The mining and milling activities associated with extraction of metals directly generates waste in the form of mine tailings. This material is one of the largest sources of heavy metal contamination via water, air, flora, and fauna in the world. The re-use of this waste as an input to a construction material such as concrete could lead to a preventive method of reducing the environmental impact. This method of encapsulation of heavy metals has been applied to paste backfill; however, the compressive strength requirements are much lower compared to the ASTM standards for structural concrete. The objectives of this study were: (a) to examine the feasibility of maintaining the structural integrity of concrete, with compressive strength of 4,000 psi or greater with a slump of 3-4 inches, when using mine tailings as a fine aggregate, (b) investigate the ability of this material to encapsulate heavy metals, sulfates, and acid.
The waste material, collected from the Pride of the West mill in Silverton, CO, was first physically and chemically characterized. After performing batch leach extraction tests, the raw mine tailing leachate contained heavy metal concentrations above conservative regulatory limits. Then, the optimal tailing to fine aggregate ratio was investigated. It was found that the compressive strength was comparable to control samples made with aggregate and the concentration of heavy metals found in the leachate were consistently low when the ratio varied below 50%. Therefore, the ASTM standard for the minimum allowable fineness modulus was used to obtain in maximum amount of mine tailings allotted in the concrete mixture.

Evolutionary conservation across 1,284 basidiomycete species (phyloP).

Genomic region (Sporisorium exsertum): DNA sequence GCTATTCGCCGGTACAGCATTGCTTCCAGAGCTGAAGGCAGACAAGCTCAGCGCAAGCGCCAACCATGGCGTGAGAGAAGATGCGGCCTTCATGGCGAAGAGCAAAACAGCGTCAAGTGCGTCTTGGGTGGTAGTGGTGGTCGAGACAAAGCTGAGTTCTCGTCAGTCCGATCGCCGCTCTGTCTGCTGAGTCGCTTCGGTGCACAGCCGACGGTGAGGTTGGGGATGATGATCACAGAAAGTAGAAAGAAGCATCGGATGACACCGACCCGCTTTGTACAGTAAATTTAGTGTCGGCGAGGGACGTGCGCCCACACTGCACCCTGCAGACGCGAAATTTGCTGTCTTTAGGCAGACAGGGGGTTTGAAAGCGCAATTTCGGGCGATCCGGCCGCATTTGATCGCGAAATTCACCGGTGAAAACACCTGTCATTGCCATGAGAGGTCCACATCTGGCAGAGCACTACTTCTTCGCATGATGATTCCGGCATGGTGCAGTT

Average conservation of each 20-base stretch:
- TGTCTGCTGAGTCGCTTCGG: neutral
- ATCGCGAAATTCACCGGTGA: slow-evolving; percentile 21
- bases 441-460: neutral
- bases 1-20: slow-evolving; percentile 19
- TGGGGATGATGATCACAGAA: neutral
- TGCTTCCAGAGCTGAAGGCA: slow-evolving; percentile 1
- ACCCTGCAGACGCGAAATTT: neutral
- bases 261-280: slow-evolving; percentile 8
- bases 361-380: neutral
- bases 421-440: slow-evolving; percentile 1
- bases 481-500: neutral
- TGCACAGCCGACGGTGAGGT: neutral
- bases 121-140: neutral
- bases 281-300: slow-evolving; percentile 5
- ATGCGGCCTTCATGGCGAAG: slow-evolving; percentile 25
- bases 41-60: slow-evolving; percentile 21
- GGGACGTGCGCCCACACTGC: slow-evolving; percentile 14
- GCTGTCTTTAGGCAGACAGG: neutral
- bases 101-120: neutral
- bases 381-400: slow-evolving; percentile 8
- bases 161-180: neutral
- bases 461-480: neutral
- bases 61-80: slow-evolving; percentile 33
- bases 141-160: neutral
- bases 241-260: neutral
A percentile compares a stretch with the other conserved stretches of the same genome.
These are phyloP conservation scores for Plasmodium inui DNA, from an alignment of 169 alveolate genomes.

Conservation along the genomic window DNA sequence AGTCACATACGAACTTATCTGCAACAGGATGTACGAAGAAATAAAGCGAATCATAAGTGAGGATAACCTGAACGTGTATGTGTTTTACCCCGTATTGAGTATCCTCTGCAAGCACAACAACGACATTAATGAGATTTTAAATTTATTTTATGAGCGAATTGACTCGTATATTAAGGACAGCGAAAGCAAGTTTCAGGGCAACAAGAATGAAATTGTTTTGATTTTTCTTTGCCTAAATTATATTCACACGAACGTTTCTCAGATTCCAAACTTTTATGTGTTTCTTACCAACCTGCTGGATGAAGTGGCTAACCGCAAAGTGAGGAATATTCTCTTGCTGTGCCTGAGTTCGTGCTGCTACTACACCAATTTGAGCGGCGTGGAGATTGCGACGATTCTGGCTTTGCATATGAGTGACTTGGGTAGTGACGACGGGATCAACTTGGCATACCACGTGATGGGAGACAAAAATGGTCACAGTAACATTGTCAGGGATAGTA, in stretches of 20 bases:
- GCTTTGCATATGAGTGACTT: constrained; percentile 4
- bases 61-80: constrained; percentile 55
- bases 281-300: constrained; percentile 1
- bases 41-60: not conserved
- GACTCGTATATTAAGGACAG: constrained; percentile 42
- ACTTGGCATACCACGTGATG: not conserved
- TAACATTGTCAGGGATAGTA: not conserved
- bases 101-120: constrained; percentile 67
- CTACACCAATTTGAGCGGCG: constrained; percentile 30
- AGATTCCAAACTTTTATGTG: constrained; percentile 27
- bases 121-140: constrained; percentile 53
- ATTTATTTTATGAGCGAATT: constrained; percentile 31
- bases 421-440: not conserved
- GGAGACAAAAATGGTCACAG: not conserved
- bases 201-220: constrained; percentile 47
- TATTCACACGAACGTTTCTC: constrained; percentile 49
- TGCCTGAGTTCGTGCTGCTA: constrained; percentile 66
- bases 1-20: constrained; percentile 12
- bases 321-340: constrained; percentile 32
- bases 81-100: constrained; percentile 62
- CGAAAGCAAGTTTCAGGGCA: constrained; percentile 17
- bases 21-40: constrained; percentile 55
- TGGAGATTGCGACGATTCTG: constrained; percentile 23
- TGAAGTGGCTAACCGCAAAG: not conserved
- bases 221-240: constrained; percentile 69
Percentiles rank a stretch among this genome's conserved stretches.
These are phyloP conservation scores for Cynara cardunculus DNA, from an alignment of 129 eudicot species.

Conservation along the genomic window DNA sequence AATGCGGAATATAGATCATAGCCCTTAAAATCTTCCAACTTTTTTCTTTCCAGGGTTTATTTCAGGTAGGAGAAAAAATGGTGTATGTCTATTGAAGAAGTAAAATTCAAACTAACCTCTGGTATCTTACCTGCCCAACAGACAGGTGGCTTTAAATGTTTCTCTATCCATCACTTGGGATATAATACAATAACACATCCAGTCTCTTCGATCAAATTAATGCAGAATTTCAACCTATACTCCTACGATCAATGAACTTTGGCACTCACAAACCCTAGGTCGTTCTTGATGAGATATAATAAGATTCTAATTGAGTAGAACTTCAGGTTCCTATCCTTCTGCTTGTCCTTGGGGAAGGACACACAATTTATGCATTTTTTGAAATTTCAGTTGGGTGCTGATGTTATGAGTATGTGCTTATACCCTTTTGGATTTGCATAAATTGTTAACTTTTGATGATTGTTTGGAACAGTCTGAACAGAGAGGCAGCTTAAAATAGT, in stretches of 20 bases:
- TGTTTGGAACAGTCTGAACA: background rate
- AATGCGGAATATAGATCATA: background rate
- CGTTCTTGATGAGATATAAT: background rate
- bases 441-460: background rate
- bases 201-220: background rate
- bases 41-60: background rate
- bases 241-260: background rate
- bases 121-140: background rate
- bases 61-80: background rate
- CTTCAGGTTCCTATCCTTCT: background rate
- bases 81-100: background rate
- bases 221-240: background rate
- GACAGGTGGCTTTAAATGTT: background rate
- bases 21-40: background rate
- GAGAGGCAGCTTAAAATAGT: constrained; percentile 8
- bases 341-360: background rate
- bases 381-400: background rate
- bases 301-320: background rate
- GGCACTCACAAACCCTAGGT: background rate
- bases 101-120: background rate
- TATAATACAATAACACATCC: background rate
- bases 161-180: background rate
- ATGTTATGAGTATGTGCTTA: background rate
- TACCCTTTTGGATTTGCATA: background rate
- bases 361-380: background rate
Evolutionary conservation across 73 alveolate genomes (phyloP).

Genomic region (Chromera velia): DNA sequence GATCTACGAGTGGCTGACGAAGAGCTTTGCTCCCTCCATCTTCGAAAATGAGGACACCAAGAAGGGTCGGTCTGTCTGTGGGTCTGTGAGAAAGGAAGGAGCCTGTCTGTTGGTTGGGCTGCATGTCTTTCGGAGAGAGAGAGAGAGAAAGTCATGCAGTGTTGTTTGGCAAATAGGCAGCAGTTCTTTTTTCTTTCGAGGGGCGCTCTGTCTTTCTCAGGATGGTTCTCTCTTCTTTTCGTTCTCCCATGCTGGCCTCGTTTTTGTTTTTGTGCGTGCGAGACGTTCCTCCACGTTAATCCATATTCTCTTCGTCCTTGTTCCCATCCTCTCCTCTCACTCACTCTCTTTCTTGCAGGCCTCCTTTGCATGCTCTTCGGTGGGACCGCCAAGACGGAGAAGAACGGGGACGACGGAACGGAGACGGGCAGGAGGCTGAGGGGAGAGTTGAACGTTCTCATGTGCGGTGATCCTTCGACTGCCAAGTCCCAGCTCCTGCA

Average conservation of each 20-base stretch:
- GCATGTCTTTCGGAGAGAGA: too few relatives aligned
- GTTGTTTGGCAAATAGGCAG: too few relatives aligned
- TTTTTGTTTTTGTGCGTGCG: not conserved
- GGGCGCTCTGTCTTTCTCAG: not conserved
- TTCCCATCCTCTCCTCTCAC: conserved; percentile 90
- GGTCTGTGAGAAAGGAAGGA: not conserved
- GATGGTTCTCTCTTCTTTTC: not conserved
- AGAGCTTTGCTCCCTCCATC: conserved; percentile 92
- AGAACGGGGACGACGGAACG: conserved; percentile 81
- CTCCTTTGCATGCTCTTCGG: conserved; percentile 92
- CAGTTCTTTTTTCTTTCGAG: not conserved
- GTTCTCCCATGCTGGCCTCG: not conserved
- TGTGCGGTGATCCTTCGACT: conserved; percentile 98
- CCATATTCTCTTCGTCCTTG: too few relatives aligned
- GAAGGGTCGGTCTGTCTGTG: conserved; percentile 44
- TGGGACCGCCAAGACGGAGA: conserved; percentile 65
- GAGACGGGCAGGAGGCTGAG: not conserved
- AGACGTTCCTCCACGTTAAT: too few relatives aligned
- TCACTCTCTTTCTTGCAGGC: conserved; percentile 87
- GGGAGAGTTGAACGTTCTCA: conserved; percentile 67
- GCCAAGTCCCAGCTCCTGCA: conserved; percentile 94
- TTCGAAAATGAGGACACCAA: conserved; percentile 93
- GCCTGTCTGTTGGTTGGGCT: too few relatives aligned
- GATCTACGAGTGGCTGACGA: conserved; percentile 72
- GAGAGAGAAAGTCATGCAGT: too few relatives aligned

To examine whether metals could be leached from the concrete-tails mix, three extraction fluids varying in pH were used to accelerate the weathering process. The metals of concern were shown to have been thoroughly encapsulated in the concrete matrix, with a 2-4 log encapsulation capacity when compared to the metals leached from the raw tailings. Finally, a strength development experiment was conducted to observed changes over time. It was found that the specimens that contained mine tailings maintained comparable compressive strengths as the controls cylinders, above the minimum compressive strength requirements for structural concrete.
|Advisor:||Cohen, Ron R. H.|
|Commitee:||Kiousis, Panos, Wayllace, Alexandra|
|School:||Colorado School of Mines|
|Department:||Civil and Environmental Engineering|
|School Location:||United States -- Colorado|
|Source:||MAI 52/02M(E), Masters Abstracts International|
|Subjects:||Civil engineering, Mining engineering|
|Keywords:||Concrete, Encapsulation, Leachability, Mine tailings, Solidification, Stabilization|
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